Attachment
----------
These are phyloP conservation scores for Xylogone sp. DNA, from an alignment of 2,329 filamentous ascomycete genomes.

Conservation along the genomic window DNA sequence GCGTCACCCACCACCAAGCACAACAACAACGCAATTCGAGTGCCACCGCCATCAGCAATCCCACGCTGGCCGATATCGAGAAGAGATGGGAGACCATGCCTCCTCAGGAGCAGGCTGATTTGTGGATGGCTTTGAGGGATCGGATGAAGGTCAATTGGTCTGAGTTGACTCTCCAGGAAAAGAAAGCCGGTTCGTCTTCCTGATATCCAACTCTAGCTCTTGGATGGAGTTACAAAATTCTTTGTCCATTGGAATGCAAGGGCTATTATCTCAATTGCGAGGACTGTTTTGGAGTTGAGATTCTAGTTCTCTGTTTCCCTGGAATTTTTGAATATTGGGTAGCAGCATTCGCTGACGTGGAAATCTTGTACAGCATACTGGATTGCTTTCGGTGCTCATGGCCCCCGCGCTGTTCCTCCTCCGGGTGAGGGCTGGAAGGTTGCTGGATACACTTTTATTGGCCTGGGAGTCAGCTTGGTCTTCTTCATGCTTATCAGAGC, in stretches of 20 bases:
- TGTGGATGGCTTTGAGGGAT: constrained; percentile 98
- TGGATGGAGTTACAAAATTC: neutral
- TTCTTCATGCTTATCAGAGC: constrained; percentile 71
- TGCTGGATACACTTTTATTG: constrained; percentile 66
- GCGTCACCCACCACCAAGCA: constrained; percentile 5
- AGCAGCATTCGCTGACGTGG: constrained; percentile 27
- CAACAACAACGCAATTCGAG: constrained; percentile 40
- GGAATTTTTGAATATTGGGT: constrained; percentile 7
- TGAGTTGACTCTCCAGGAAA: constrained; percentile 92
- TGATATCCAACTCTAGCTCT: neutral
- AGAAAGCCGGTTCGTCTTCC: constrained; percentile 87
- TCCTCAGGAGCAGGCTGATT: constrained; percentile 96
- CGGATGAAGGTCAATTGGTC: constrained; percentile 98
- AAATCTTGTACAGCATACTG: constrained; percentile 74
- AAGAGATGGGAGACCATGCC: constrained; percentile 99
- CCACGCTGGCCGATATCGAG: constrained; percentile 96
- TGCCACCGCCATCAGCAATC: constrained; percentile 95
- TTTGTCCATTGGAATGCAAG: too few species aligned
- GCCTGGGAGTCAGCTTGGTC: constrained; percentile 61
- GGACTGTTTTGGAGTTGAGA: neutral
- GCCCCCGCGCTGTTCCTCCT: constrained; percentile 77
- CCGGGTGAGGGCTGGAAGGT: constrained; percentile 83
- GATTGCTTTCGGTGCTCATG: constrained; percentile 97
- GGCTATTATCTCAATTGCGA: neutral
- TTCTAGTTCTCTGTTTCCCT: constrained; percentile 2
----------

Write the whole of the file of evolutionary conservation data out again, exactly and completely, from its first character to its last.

These are phyloP conservation scores for Xylogone sp. DNA, from an alignment of 2,329 filamentous ascomycete genomes.

Conservation along the genomic window DNA sequence GCGTCACCCACCACCAAGCACAACAACAACGCAATTCGAGTGCCACCGCCATCAGCAATCCCACGCTGGCCGATATCGAGAAGAGATGGGAGACCATGCCTCCTCAGGAGCAGGCTGATTTGTGGATGGCTTTGAGGGATCGGATGAAGGTCAATTGGTCTGAGTTGACTCTCCAGGAAAAGAAAGCCGGTTCGTCTTCCTGATATCCAACTCTAGCTCTTGGATGGAGTTACAAAATTCTTTGTCCATTGGAATGCAAGGGCTATTATCTCAATTGCGAGGACTGTTTTGGAGTTGAGATTCTAGTTCTCTGTTTCCCTGGAATTTTTGAATATTGGGTAGCAGCATTCGCTGACGTGGAAATCTTGTACAGCATACTGGATTGCTTTCGGTGCTCATGGCCCCCGCGCTGTTCCTCCTCCGGGTGAGGGCTGGAAGGTTGCTGGATACACTTTTATTGGCCTGGGAGTCAGCTTGGTCTTCTTCATGCTTATCAGAGC, in stretches of 20 bases:
- TGTGGATGGCTTTGAGGGAT: constrained; percentile 98
- TGGATGGAGTTACAAAATTC: neutral
- TTCTTCATGCTTATCAGAGC: constrained; percentile 71
- TGCTGGATACACTTTTATTG: constrained; percentile 66
- GCGTCACCCACCACCAAGCA: constrained; percentile 5
- AGCAGCATTCGCTGACGTGG: constrained; percentile 27
- CAACAACAACGCAATTCGAG: constrained; percentile 40
- GGAATTTTTGAATATTGGGT: constrained; percentile 7
- TGAGTTGACTCTCCAGGAAA: constrained; percentile 92
- TGATATCCAACTCTAGCTCT: neutral
- AGAAAGCCGGTTCGTCTTCC: constrained; percentile 87
- TCCTCAGGAGCAGGCTGATT: constrained; percentile 96
- CGGATGAAGGTCAATTGGTC: constrained; percentile 98
- AAATCTTGTACAGCATACTG: constrained; percentile 74
- AAGAGATGGGAGACCATGCC: constrained; percentile 99
- CCACGCTGGCCGATATCGAG: constrained; percentile 96
- TGCCACCGCCATCAGCAATC: constrained; percentile 95
- TTTGTCCATTGGAATGCAAG: too few species aligned
- GCCTGGGAGTCAGCTTGGTC: constrained; percentile 61
- GGACTGTTTTGGAGTTGAGA: neutral
- GCCCCCGCGCTGTTCCTCCT: constrained; percentile 77
- CCGGGTGAGGGCTGGAAGGT: constrained; percentile 83
- GATTGCTTTCGGTGCTCATG: constrained; percentile 97
- GGCTATTATCTCAATTGCGA: neutral
- TTCTAGTTCTCTGTTTCCCT: constrained; percentile 2